The gas transport in organic-rich shales involves different length-scales, from organic and inorganic pores to macro- and macrofractures. In order to upscale the fluid transport from nanoscale (flow through nanopores) to larger scales (to micro- and macrofractures), multicontinuum methodology is planned to be used. Governing equations describing the gas mass balance in multicontinuum models are the same as in a single-continuum model; however, they require special considerations for volume consistency and the mass-exchange terms. In this technique, unlike the conventional approaches, spatial coordinates of each continuum is not explicitly defined. Furthermore, the fluid transport and storage of each continuum are governed by different physics. Prior to applying the multicontinuum approach, well-founded techniques for simulating the fluid transport in nonoscale pores are required.
The nanoscale pores and capillaries bring new molecular level non-Darcian transport effects into the simulation. Therefore, conventional permeability concept, which is usually used to describe the transport of single-phase fluids in reservoir simulators, is no-longer valid.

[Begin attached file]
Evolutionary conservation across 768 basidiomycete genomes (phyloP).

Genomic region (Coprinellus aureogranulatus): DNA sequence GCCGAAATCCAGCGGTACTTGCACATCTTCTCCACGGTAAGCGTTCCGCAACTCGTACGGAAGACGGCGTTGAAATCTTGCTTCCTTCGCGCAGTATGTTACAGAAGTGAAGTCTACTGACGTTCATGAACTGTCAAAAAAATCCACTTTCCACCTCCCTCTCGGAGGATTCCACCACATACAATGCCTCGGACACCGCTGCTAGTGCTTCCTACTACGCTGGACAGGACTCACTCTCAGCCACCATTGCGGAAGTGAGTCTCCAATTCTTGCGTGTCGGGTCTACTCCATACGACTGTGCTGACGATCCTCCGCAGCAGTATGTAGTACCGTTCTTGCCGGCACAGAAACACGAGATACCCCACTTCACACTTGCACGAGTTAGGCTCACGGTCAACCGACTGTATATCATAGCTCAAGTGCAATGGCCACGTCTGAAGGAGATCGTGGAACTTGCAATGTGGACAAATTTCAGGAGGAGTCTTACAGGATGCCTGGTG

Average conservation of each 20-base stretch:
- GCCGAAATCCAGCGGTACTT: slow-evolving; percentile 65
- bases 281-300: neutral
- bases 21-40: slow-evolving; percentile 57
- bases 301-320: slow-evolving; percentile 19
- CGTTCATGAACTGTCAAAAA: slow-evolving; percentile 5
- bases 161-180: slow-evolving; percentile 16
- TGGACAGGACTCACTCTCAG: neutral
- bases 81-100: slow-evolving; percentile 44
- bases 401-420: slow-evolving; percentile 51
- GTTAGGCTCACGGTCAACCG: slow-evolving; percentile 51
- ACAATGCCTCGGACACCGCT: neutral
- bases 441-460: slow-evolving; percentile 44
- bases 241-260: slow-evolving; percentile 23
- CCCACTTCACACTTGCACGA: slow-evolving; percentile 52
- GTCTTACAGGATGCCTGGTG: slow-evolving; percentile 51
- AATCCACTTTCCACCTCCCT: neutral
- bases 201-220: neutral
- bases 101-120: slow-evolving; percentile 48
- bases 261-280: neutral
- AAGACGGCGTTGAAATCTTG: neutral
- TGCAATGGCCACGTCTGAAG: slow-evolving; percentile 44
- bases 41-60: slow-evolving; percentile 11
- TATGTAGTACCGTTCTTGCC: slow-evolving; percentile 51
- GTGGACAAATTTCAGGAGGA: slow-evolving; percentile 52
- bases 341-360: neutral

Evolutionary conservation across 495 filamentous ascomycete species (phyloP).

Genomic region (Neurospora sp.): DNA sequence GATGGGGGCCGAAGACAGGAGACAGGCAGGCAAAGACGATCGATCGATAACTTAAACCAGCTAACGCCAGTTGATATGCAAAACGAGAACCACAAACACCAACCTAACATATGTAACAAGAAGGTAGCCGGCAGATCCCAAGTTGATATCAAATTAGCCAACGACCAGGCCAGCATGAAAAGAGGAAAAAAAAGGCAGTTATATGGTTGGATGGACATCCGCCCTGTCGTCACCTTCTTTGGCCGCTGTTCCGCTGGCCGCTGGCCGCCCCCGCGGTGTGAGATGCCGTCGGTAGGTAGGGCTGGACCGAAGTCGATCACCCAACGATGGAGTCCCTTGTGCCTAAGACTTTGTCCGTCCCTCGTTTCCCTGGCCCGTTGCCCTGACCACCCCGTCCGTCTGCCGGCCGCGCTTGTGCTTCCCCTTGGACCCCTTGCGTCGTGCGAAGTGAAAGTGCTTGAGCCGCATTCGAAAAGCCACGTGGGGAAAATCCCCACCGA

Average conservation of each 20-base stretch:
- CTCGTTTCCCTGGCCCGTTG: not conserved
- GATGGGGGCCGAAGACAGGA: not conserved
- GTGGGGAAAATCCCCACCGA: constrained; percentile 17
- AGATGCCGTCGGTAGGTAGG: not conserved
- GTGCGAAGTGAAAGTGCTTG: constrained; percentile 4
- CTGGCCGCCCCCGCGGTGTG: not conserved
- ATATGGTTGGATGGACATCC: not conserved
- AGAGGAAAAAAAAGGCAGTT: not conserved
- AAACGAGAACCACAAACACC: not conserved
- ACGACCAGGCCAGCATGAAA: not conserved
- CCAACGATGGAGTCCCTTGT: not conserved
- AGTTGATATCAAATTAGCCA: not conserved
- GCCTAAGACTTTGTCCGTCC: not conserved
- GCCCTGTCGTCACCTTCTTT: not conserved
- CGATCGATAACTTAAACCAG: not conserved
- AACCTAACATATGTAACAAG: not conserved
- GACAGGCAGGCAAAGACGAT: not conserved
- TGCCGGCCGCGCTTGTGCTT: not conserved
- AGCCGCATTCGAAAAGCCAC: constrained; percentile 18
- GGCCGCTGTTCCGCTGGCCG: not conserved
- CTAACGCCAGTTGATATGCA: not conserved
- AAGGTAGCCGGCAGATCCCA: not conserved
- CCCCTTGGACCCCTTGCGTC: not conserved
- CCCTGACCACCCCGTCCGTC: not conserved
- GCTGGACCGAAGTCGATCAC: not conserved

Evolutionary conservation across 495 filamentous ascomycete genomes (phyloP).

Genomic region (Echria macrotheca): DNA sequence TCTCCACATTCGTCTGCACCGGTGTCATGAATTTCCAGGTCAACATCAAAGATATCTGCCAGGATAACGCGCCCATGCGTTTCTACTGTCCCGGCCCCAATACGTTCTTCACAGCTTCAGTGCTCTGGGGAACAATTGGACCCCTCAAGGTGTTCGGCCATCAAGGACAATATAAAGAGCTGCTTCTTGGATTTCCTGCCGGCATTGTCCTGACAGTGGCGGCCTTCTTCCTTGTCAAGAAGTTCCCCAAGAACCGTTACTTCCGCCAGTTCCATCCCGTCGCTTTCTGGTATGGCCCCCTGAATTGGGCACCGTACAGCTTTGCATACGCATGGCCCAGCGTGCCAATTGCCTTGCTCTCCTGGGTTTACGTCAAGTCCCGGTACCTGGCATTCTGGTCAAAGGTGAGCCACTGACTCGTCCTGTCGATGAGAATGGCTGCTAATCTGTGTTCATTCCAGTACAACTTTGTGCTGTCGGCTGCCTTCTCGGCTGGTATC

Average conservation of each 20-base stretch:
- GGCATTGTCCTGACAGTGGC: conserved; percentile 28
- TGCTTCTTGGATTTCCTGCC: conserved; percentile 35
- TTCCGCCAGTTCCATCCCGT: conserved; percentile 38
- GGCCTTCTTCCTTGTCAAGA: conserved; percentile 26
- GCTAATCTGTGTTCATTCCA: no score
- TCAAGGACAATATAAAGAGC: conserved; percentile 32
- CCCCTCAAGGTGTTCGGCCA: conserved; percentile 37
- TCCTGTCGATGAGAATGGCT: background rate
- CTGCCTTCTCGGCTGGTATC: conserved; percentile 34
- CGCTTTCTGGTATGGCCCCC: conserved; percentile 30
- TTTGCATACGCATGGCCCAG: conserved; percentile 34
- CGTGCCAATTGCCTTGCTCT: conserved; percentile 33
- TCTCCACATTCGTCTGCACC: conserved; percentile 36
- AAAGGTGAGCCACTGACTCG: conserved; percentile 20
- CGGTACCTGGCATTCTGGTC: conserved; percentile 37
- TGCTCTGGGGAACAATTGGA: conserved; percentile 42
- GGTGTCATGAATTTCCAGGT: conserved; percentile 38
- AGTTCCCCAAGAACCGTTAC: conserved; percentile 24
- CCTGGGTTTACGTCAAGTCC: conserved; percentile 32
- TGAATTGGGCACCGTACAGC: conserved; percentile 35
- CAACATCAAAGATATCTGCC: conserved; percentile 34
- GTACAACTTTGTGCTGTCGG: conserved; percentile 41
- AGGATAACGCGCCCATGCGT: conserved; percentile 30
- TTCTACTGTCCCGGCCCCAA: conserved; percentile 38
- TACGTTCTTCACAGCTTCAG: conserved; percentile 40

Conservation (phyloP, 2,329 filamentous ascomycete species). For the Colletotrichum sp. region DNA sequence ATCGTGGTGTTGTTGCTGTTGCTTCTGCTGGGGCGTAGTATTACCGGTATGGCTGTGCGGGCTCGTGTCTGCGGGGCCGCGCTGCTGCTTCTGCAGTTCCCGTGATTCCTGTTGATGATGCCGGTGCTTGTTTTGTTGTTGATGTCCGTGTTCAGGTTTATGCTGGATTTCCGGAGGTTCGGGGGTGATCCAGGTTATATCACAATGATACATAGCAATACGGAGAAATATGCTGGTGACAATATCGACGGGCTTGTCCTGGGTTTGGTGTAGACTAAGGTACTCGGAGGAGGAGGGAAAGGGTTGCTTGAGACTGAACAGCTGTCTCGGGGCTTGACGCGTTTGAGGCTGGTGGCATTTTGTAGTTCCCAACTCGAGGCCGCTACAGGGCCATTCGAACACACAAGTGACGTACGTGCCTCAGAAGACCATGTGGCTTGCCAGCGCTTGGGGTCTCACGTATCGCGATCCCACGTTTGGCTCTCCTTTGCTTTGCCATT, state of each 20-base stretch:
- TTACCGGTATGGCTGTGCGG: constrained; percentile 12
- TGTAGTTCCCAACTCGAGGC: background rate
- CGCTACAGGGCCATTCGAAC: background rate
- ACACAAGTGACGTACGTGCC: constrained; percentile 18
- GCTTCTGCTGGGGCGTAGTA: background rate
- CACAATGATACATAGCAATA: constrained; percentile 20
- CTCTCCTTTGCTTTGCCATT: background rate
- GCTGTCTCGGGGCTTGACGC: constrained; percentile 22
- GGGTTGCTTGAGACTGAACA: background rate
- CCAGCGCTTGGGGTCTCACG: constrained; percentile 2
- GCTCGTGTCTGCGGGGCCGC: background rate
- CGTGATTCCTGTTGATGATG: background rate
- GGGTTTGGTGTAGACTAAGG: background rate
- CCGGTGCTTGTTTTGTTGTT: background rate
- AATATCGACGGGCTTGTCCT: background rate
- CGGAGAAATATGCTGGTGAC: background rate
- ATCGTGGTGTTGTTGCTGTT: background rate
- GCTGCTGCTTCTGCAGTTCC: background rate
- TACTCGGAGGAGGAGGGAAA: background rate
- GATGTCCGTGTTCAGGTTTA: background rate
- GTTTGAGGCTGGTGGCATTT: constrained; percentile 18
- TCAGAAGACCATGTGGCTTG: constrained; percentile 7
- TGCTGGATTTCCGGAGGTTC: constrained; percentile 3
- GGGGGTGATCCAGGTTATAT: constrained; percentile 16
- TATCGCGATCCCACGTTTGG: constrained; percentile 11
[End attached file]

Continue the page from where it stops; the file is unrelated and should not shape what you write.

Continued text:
Due to the recent achievements in microfabrication, considerable interests in the gas transport within miniaturized channels has emerged in other disciplines, such as Physics and material sciences. Several reduced-order Boltzmann equation methods, such as Grad's thirteen moment method are proposed to simulate the fluid transport with less computational times.
In the proposed work, the focus is on the upscaling of the transport phenomena using multicontinuum methodology by applying the recently-developed regularized Grad's thirteen moment simulation technique to the shale nanopores.
Who Should Attend
All geoscientists and engineers working in shale plays who wish to gain an understanding of gas transport and storage.
The objective of the proposed work is to present a model for the fluid transport in nanopores of shale gas resources and to develop a framework for upscaling of the transport from nanopores into the micro- and macrofracture networks. The proposed work can lead to development of effective methods for gas production and CO2 storage in subsurface geological structures.
30 minutes of video lectures
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